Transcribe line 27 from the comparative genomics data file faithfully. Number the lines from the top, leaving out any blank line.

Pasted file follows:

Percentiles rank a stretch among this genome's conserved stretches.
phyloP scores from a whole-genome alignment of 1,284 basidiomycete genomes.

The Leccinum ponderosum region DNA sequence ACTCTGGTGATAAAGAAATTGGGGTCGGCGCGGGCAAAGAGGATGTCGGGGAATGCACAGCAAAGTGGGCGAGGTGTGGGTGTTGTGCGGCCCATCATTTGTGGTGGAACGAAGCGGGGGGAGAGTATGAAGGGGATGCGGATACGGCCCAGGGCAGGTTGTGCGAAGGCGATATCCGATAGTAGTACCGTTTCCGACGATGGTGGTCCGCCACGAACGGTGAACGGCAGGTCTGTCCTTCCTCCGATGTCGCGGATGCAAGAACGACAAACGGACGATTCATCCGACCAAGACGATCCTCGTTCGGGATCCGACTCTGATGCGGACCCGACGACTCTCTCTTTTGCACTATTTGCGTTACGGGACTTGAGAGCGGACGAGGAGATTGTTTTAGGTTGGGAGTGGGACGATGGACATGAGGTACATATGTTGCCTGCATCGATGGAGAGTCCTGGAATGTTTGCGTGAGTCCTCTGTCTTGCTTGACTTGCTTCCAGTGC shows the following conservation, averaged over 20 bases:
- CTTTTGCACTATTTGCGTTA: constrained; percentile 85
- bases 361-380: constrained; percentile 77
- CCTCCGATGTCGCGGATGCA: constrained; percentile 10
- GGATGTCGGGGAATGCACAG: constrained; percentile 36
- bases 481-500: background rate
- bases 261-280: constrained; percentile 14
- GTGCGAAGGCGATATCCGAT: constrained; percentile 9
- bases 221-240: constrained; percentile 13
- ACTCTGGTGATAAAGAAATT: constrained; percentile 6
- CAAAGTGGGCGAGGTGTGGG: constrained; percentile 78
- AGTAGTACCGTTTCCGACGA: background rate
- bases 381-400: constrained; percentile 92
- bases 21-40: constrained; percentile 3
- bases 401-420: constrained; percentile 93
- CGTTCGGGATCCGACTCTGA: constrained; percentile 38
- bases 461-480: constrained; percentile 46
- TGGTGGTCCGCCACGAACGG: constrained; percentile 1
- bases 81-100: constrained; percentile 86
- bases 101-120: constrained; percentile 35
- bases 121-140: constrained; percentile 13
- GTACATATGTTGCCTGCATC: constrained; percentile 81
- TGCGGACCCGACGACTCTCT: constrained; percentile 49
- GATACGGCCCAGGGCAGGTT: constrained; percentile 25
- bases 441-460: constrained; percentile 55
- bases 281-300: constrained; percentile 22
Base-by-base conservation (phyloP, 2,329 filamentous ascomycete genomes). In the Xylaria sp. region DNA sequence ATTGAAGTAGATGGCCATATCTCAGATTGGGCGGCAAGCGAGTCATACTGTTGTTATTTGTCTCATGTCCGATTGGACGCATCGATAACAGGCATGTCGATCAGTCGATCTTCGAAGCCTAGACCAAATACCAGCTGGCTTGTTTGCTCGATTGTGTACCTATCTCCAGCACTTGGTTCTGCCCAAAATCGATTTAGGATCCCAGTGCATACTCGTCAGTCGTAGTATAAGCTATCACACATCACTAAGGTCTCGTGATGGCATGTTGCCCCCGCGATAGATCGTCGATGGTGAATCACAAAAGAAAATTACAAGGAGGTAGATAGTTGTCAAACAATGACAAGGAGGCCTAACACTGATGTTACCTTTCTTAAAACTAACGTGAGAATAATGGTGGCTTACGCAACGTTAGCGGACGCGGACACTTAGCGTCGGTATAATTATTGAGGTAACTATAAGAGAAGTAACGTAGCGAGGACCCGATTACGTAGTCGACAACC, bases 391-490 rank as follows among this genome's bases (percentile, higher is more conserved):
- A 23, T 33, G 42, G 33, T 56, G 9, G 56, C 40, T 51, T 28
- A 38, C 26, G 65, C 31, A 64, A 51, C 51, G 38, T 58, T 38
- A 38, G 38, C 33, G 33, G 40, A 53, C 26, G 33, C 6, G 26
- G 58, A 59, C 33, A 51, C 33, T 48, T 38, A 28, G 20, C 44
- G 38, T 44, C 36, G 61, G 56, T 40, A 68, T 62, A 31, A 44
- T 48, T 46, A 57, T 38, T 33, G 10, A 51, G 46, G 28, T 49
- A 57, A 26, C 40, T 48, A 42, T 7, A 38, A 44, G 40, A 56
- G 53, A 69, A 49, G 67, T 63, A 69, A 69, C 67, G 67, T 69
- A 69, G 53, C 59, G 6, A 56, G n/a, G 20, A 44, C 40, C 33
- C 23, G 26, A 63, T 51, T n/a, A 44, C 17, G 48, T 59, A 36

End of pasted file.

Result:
- bases 441-460: constrained; percentile 55